Entertainment business in India needs transparent, process controlled culture for big investments, says panellist at FICCI FRAMES

Only 2% of films in India are able to garner 100% of their investment, while 98% of the movies flop. There are a number of people who want to invest in the business, but they are often turned off because of the lack of transparency and uncontrolled process costs in the industry

The Indian media and entertainment (M&E) industry is expected to grow at a compound annual growth rate (CAGR) of 14% to $28 billion by 2015, but investors are staying away from the sector due to lack of transparency and uncontrolled process costs, according to a financial advisor to the global entertainment industry.

"There are lot of opportunities in the Indian M&E industry, but due to bad scripts, bad-budgeting and bad production prices, the potential of the country's entertainment business remains untapped and investors lose an opportunity," said Jane Gordon, chief executive, Moneypenny. Established in 1980, Moneypenny is a group of companies, which provides specialist financial services to the global entertainment industry. Ms Gordon was among the panellists at FICCI FRAMES 2011.

She said, India could follow co-production and co-financing model similar to that of Europe. Co-production had reached a stage of maturity in Canada, Australia and Europe, which allows entertainment industry players to successfully piece together finance for their projects, Mr Gordon added.

Calling for transparency in reporting profitability of film ventures, Bobby Bedi, managing director, Kaleidoscope Entertainment, said the fiction (about profit numbers) created by filmmakers puts off real investors.

Mr Bedi, who has used funding for his films, said that earlier financers and a few corporates funded the entertainment sector, but the industry blew the money. While there was a good amount of money being invested in movies, the industry became greedy, out-priced itself and as a result the industry became sick, he said.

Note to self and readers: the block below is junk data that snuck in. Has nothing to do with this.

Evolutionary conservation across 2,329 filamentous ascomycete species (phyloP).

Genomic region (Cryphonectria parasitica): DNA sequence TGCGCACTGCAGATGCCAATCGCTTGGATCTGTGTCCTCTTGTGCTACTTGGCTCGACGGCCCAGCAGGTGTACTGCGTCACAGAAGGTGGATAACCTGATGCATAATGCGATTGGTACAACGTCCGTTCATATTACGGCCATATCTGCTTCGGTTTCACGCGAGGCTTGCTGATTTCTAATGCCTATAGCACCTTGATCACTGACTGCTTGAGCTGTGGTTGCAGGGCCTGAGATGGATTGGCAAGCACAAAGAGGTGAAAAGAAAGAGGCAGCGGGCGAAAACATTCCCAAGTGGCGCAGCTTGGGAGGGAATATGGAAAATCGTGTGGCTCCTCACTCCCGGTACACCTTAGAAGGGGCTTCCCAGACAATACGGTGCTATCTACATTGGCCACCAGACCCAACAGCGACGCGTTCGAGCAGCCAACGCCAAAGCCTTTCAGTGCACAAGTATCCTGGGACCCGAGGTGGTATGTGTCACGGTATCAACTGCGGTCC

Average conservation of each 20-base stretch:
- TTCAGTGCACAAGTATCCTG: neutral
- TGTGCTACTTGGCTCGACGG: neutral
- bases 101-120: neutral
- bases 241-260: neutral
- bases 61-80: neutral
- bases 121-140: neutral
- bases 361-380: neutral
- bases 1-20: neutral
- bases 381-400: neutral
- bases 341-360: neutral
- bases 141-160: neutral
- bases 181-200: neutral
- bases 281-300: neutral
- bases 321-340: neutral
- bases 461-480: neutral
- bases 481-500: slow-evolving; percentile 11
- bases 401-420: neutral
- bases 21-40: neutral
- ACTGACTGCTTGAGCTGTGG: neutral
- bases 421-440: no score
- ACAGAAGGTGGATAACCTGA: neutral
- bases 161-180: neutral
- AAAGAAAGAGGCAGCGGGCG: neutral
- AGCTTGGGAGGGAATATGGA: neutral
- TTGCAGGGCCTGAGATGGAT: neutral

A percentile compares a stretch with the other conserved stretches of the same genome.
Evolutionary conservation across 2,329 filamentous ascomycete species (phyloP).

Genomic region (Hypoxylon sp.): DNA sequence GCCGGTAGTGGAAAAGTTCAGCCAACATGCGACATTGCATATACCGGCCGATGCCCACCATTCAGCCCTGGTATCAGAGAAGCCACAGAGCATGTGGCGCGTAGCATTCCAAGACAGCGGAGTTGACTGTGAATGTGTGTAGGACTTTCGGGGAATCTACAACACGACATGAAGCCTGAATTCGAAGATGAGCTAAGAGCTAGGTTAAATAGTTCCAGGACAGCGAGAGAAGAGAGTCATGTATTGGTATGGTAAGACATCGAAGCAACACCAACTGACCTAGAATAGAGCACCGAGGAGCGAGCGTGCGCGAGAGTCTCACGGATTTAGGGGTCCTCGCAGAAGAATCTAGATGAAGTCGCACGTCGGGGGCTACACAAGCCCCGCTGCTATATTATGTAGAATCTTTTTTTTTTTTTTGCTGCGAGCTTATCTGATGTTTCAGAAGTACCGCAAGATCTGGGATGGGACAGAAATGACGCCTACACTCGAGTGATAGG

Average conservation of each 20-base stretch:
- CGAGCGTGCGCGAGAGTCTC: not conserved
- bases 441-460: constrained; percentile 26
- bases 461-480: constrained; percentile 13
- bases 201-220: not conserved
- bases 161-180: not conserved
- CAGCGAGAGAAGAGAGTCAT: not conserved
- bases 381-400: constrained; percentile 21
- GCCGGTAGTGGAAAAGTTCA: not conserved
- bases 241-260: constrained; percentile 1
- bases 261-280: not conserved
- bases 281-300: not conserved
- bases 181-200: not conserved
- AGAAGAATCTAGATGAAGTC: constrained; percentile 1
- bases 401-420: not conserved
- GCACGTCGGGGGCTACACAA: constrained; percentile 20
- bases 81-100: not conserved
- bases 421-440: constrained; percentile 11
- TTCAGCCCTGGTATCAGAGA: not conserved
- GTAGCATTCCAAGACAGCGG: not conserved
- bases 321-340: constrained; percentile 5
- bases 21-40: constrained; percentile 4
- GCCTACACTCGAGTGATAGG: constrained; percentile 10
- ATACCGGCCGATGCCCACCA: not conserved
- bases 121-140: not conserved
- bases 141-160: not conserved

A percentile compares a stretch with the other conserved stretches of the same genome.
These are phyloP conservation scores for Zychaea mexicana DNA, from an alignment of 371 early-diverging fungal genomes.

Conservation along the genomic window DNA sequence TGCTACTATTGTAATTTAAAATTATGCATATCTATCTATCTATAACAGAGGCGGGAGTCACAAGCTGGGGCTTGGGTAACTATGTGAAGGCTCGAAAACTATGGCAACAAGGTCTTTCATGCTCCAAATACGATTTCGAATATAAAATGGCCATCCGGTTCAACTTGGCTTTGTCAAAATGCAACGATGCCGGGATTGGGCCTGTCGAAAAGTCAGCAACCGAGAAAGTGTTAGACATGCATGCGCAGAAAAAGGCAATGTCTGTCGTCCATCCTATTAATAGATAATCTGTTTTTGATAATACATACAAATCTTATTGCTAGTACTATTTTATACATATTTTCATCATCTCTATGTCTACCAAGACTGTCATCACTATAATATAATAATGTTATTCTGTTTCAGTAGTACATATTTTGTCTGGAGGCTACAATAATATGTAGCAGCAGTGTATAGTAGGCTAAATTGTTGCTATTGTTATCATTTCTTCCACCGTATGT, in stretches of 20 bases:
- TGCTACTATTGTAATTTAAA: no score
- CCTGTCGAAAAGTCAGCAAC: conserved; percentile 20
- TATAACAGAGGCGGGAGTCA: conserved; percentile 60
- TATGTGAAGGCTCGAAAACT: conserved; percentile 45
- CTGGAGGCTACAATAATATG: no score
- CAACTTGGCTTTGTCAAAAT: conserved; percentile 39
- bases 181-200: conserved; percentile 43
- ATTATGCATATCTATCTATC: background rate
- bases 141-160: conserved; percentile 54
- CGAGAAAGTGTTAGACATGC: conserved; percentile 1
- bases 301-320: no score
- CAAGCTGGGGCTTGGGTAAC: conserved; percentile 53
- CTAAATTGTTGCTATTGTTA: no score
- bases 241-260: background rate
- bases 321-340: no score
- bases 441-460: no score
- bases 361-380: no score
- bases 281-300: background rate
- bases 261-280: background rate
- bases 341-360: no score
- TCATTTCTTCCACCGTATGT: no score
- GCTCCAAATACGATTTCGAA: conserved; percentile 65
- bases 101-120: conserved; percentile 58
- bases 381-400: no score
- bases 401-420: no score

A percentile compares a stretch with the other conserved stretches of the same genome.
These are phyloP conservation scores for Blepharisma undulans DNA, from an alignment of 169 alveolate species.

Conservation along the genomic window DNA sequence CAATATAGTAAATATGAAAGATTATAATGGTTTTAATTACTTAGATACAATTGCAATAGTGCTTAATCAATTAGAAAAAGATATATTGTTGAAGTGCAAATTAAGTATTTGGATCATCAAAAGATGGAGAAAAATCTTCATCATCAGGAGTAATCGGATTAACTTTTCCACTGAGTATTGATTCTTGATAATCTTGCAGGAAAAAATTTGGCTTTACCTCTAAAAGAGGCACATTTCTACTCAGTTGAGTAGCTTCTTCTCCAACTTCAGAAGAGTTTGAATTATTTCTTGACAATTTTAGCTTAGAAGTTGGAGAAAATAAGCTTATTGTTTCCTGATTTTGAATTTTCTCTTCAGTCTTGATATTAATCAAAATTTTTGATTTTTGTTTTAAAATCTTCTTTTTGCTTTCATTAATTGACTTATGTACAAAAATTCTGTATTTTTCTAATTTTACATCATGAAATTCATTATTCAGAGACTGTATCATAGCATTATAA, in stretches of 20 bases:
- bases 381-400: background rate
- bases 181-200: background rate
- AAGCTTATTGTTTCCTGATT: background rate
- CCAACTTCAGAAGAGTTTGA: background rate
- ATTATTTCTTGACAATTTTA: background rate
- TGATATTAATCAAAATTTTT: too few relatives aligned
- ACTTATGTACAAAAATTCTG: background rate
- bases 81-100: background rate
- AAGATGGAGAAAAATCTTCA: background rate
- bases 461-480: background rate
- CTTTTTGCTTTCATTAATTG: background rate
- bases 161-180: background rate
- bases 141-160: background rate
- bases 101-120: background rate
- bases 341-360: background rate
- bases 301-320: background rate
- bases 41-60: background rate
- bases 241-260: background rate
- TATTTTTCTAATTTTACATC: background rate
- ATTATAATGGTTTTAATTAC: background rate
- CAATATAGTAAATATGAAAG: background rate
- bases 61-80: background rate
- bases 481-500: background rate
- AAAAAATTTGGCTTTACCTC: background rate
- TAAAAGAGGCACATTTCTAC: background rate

Describing 2010 as a challenging year for the industry, a FICCI KPMG report, has said that with better content, an increase in multiplexes, investment in research and continued cost correction, the industry is estimated to grow to Rs132 billion by 2015 from Rs83 billion at present.

The Indian film industry, which is multi-lingual, is the largest in the world in terms of ticket sales and the number of films produced. The industry is supported by a vast film-going public and Indian films have also been gaining in popularity in the rest of the world-notably in countries with a large number of expatriate Indians.

Each year, India produces over 1,000 movies in various languages. At the end of 2010, it was reported that in terms of annual film output, India ranks first, followed by the US (Hollywood) and China. In 2009, India produced a total of 2,961 films on celluloid with a staggering figure of 1,288 feature films, including 235 Hindi movies. Yet, only 2% of the films are able to garner 100% of their investment, while 98% of the movies flop.

Nirvaer Sidhu, vice-president for media and entertainment, GoldmanSachs India, said film producers today were looking at markets outside the classical mould, and foreign companies and studios were eyeing India with great interest. Investors, he said, were looking at mitigation of risks, for alignment of interests with project promoters, simpler business models and desired intermediaries to manage the interests of producers and studios.

Underlining the need to create an ecosystem similar to that of Silicon Valley and ways to attract investments from high networth individuals (HNIs), Ranu Vohra, managing director and chief executive, Avendus Capital Private Ltd, said, the entertainment industry is a high-risk, high-return business. This industry requires funding from corporations that have made it big and such an investment culture would spawn disruptive innovation, which would, in turn, throw up new funding models, like investment from family offices and slate financing.

Slate financing is an investment in a film portfolio, rather than a single film, in order to spread out the risk that comes in placing all the eggs in a single basket.

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